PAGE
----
This blog post is written by Alexandra Morris, Early Childhood Special Education Coordinator at George Mason University, and Kerstin Schmidt, Pre-K teacher at Briya Public Charter School in DC.
DC-Project Zero Early Childhood (DCPZEC), an affiliate group of DCPZ, began meeting about five years ago, inspired by the WISSIT throughlines of finding ways to enact Project Zero ideas in our classrooms and learning contexts, as well as a means to continue to exchange ideas beyond the institute. More specifically, the group formed as a way for early childhood educators to collectively and collaboratively grapple with what PZ means for us working with the youngest learners. In early childhood classrooms, sometimes implementing PZ is less obvious, especially if we get caught up with closely associating PZ with using thinking routines. Yet, at the same time, a lot of PZ feels familiar to early childhood educators; it’s informed by constructivist, developmentalist, child-centered pedagogy and shares roots in play-based, maker-centered, and Reggio-inspired practices.
Over the years, we have developed our own set of throughlines to guide our work together:
- What are we already routinely doing in our classrooms to generate and extend children’s thinking?
- What sorts of thinking do we want to become routine in our classrooms and in our interactions with children?
- What routines do we want to establish and sustain as teachers to support thinking?
- Can we invent some of our own thinking routines as well as adapting existing PZ thinking routines?
- What routines can we build in our DCPZEC group that will support us in our ongoing work?
At its heart, the DCPZEC group is about creating a hands-on, interactive, and playful space for us as adult learners to reflect on what PZ looks like in action. This community serves as a way for us as early childhood teachers to provoke our own thinking, deepen our understanding, and transform inspiration into practice. We play with ideas. Using thinking routines and protocols, we take them apart and tinker with them. Often, things get really messy! The communal and collaborative nature of the group empowers us to take risks and explore new pathways–to be brave and try out new ideas in our classrooms that center thinking as the essence of the curriculum.
After taking a pandemic-induced hibernation, DCPZEC relaunched virtually in January with a playful workshop led by Dena Rapoport, an educator at the National Gallery of Art, and Georgina Ardalan, a PreK-3 teacher at J.O. Wilson Elementary School (DCPS). Adapting a session developed for the National Gallery of Art’s Family Programs, Georgina and Dena shared a hands-on, exploratory experience transforming ordinary objects into extraordinary works of shadow art. From their own zoom boxes, participants created shadows using flashlights and found objects, which required a little coordination and experimentation. “Something interesting that I notice with shadows is when you move the same object in a different direction, it is going to turn in a different way,” noticed one participant. “Yes!” Agreed another. “I was adding the new lines on top of the old ones when the light changed.”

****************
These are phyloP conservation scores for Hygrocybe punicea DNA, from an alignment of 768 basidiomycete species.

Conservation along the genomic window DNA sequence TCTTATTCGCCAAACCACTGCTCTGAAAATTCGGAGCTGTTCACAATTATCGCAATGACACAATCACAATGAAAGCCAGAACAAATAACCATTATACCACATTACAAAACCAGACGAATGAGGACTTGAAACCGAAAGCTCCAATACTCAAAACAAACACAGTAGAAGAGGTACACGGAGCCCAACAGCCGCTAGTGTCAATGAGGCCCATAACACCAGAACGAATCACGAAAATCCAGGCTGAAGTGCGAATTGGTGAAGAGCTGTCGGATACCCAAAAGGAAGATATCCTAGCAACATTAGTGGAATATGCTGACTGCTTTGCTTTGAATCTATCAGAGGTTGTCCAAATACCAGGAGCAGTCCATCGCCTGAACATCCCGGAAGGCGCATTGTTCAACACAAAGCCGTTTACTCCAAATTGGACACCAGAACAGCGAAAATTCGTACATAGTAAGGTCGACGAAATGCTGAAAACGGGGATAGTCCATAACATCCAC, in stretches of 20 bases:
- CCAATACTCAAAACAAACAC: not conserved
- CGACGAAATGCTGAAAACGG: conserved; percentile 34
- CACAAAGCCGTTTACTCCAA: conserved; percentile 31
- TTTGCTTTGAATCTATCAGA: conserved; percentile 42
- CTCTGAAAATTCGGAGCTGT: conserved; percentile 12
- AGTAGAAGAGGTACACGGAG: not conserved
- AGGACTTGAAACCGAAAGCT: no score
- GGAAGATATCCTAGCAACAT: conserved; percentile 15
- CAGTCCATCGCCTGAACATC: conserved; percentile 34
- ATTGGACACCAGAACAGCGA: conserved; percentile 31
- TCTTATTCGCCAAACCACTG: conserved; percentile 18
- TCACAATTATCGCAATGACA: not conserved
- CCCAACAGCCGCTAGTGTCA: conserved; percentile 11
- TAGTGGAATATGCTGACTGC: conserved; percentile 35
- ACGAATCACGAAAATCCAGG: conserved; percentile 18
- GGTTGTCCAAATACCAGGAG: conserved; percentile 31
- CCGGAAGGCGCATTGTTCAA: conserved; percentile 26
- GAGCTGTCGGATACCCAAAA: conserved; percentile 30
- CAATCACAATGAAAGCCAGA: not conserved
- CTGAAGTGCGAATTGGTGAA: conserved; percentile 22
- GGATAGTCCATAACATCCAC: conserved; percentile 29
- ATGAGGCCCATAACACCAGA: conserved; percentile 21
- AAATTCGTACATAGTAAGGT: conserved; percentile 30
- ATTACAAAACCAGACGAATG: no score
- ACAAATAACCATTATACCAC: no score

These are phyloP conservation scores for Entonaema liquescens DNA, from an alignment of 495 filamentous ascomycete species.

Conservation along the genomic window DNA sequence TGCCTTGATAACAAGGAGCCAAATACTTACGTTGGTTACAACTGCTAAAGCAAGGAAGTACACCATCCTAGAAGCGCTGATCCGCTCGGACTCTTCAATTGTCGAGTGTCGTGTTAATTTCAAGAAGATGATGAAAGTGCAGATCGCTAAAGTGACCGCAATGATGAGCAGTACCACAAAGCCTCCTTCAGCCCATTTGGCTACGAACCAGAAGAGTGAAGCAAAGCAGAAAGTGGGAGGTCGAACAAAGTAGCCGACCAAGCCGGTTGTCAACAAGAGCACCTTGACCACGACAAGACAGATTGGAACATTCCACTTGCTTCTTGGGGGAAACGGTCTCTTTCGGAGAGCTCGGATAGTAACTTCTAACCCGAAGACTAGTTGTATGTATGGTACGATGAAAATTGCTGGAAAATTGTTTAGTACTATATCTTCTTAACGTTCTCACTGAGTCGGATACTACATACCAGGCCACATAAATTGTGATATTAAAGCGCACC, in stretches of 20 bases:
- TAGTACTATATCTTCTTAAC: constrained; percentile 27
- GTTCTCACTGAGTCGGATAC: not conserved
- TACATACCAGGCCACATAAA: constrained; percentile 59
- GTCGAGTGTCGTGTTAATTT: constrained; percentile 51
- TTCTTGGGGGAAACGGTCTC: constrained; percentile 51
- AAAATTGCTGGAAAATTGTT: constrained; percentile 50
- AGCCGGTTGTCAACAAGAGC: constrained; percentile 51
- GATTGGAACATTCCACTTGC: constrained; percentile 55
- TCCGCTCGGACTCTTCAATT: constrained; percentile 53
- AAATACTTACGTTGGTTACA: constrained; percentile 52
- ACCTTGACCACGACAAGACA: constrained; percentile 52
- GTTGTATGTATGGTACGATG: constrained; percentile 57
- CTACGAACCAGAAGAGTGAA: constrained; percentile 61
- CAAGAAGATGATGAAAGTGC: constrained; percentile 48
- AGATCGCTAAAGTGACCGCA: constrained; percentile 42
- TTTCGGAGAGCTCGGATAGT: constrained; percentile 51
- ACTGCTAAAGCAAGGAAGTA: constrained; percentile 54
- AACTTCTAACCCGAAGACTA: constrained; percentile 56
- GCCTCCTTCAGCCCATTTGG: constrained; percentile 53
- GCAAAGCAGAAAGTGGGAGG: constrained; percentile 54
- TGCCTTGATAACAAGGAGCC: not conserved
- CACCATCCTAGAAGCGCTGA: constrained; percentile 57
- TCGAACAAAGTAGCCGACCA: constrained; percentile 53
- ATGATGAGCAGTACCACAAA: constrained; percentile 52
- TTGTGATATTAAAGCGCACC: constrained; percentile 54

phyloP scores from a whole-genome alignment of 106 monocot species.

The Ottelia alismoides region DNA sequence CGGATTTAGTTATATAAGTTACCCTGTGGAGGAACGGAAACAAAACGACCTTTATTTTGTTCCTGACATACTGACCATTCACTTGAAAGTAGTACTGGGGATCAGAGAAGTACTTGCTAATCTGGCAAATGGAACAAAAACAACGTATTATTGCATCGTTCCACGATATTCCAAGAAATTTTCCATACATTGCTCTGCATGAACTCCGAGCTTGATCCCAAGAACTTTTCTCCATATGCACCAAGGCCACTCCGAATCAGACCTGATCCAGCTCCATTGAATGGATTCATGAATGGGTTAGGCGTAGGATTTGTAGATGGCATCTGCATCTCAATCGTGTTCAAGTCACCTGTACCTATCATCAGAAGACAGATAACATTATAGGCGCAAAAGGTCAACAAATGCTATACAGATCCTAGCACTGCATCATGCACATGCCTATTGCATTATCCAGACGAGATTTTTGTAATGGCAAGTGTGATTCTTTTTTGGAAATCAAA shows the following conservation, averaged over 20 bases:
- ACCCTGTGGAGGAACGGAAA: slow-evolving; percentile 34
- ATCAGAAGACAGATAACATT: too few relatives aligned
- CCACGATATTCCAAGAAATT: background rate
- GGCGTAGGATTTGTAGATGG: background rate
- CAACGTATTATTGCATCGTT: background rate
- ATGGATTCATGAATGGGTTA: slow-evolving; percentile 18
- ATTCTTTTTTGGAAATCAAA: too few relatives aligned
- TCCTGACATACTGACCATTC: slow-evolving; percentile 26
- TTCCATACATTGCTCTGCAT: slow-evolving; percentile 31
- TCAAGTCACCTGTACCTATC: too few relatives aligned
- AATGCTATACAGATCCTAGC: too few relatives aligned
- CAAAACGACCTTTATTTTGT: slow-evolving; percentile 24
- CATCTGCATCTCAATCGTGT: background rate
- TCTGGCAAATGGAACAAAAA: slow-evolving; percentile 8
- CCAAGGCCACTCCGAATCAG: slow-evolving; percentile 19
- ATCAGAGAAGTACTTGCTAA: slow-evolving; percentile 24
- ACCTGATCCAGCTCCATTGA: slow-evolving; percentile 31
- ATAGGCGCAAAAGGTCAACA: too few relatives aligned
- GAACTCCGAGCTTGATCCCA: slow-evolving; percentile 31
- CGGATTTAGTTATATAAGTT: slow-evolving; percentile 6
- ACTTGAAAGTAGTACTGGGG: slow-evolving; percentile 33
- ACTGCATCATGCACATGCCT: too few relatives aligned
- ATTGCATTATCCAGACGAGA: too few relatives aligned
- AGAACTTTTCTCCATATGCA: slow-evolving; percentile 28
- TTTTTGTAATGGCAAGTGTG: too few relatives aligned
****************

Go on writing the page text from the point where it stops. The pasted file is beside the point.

After the playful art experience, Dena and Georgina led a reflection using Connect-Extend-Imagine (an adaptation of the thinking routine Connect-Extend-Challenge), followed by a Micro Lab in smaller groups to allow participants the opportunity to build connections to their practice and imagine ways to bring the experience of the workshop into their classroom settings. Participants shared amazing connections and ideas–from explorations of shadows with chalk during playground time, to the power of using black and white in creating art, to connections with music and movement.
The DCPZEC group plans to continue to meet about once a month during the school year. Our next meeting is scheduled for Thursday, March 3, 6:30-8:00pm ET. For this session, called Holding Space for Reimagining, we will utilize an “unconference” format, in which participants will generate the discussion topics together, as a way to harness the collective power of the group to reimagine teaching and learning in our classrooms. The pandemic has brought about many changes–how can we use the shake-up as an opportunity to rethink and realign our values? Look for more information and an invitation soon.
While the DC-PZ-EC group is perhaps most relevant to educators working with young children from birth to age eight, all are welcome to participate, including administrators and teachers working with older grades. Much of the group’s work naturally incorporates play and playful learning, so anyone curious to explore those connections to their curriculum is welcome as well. If you have questions, comments, or would like to join our mailing list (or if you thought you were on our mailing list but did not receive emails in January), please contact email@example.com. You can also follow us on Twitter @DCPZEC!